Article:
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14th May 2014


Patrol week is everything and more. We have seen a lot of elephants and other animals such as giraffes, Oryx and Ostriches. Of course some cows and goats passed our camp. Patrol is about elephants but not only, it’s also about how to survive in the dessert. Now we know how to cook and eat a snake and to catch some fishes with a scarf. We caught them for the pool at base camp. Hopefully they will survive the rest of the trip.

 

 

We have realised that we don’t need that much out here, if you only have wet wipes you will survive!


Emelie and Theresa

 

 

16th May 2014 – Leaving Base camp


Africa gets under your skin. The heat, dust, sand and smells start to invade your senses, take over your system and run through your veins. In a few short weeks the dry river beds of the Ugab and the Huab fee like home, the strangers you have met are your friends, and the cycle of totally different way of life becomes your own. Returning to EHRA after 10 years has felt like a homecoming, and I have felt blessed to have been able to do so. I have been re-awakened. I have felt again the pulse of the desert; the beating heat of the mid-day sun, the breezes blowing through the Mopani’s, and the Ana trees, the chirping of the armored crickets in the bush. I have re-discovered the heartbeat of Damaraland in the low-pitched rumbling of the elephant herd as it communicates over kilometers of bush, rocks, sand and grasses. Waking in the cool sharp light of pre-dawn each morning and watching the sun pull warmth, and golden light into each day has been a benediction. Falling asleep each night under a pattered quilt of stars, with a backdrop of campfire embers and rocks still holding the heat of the day has been a blessing. And between the rise and set of the African sun there is the friendship and camaraderie found in shared work and living space, the laughter and knowledge and stories passed between your guides and your fellow volunteers. The comfort of having given something back to this land, its people, its wildlife and its very existence. We are here to make a difference – we are making a difference; that knowledge is what we take away. Thank you EHRA – see you again soon.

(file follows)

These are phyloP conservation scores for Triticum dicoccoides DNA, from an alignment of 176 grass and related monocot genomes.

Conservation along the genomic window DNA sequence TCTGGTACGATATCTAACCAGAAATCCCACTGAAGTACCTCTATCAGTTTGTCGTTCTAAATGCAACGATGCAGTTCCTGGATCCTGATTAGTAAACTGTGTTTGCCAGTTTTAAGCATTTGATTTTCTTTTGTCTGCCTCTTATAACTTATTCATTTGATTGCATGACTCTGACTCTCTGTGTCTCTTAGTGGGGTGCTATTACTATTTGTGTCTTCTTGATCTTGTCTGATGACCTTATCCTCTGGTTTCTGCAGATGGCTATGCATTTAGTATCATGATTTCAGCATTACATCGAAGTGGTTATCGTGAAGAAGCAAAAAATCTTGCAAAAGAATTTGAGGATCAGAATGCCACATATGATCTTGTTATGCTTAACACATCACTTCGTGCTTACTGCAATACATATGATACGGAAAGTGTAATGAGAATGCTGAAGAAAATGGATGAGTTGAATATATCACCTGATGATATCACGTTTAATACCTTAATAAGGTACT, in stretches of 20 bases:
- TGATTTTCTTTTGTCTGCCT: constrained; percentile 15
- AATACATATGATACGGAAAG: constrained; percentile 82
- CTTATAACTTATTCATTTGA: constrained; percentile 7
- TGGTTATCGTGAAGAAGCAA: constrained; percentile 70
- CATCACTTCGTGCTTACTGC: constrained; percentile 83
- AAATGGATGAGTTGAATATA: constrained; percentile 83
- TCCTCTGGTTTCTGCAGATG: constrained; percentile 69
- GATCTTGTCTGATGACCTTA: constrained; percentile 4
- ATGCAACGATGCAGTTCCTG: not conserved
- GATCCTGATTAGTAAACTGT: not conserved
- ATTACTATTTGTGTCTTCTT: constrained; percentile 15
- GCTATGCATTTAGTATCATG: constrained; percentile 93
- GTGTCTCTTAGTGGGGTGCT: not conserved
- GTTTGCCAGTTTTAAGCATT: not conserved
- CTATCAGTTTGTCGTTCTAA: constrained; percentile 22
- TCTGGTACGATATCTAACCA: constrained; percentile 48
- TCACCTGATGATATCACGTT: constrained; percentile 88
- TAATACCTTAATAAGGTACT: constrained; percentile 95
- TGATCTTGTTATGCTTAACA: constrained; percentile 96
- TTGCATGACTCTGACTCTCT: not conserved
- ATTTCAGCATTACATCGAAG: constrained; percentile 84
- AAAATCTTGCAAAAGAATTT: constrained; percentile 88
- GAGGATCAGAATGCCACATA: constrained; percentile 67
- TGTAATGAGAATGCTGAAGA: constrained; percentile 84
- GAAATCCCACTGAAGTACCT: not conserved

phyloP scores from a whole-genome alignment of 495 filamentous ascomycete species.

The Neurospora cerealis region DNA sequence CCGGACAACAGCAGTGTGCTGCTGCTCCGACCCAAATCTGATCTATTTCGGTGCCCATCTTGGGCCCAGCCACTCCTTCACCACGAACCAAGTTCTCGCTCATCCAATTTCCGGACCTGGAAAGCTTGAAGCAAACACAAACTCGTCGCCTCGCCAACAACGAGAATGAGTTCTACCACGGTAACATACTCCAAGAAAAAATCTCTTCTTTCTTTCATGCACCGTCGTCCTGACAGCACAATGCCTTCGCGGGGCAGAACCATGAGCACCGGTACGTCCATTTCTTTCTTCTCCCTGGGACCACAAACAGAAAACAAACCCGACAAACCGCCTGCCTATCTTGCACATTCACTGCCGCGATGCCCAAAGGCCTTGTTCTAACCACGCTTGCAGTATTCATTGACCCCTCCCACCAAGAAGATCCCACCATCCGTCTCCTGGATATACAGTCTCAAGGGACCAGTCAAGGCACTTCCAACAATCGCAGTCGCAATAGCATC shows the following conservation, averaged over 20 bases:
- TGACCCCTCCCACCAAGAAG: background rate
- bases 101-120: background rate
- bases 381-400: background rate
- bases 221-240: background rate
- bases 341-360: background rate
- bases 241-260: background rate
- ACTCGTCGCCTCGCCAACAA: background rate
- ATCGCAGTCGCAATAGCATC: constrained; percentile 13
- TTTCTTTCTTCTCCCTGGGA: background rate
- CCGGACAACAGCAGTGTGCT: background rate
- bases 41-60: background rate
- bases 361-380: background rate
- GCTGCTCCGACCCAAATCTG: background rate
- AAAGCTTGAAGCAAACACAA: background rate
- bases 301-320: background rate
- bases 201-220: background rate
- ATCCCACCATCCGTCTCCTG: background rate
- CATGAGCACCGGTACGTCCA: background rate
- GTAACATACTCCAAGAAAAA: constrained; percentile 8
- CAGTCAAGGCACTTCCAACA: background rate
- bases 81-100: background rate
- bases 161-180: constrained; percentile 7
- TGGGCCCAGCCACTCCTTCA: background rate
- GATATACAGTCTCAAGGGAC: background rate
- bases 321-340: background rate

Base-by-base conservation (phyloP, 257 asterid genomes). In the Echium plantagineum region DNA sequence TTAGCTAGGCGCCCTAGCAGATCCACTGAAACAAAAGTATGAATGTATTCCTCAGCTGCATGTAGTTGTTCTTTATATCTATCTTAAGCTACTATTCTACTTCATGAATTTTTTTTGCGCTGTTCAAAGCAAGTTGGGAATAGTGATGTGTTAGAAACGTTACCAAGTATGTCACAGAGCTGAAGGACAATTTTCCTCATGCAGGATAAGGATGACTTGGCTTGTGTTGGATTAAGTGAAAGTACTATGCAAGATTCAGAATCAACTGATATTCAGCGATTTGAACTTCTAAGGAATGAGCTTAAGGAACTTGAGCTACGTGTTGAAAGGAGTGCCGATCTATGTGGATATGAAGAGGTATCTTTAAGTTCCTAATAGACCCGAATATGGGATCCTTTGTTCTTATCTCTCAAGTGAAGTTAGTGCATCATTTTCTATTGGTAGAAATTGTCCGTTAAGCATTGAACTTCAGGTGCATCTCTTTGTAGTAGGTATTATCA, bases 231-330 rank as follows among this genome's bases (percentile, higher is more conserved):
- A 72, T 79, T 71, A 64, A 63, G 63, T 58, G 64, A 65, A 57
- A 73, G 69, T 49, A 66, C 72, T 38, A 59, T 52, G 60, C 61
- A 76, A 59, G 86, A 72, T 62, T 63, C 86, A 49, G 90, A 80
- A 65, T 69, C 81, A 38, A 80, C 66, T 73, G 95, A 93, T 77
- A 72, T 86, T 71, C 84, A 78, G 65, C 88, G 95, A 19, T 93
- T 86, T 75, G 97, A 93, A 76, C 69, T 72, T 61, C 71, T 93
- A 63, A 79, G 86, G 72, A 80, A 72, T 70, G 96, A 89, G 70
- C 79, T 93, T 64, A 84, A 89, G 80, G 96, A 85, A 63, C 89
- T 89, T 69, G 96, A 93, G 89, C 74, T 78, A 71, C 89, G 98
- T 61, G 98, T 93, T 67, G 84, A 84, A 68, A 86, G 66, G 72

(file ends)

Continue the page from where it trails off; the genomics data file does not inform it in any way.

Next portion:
Jill. Hampshire, England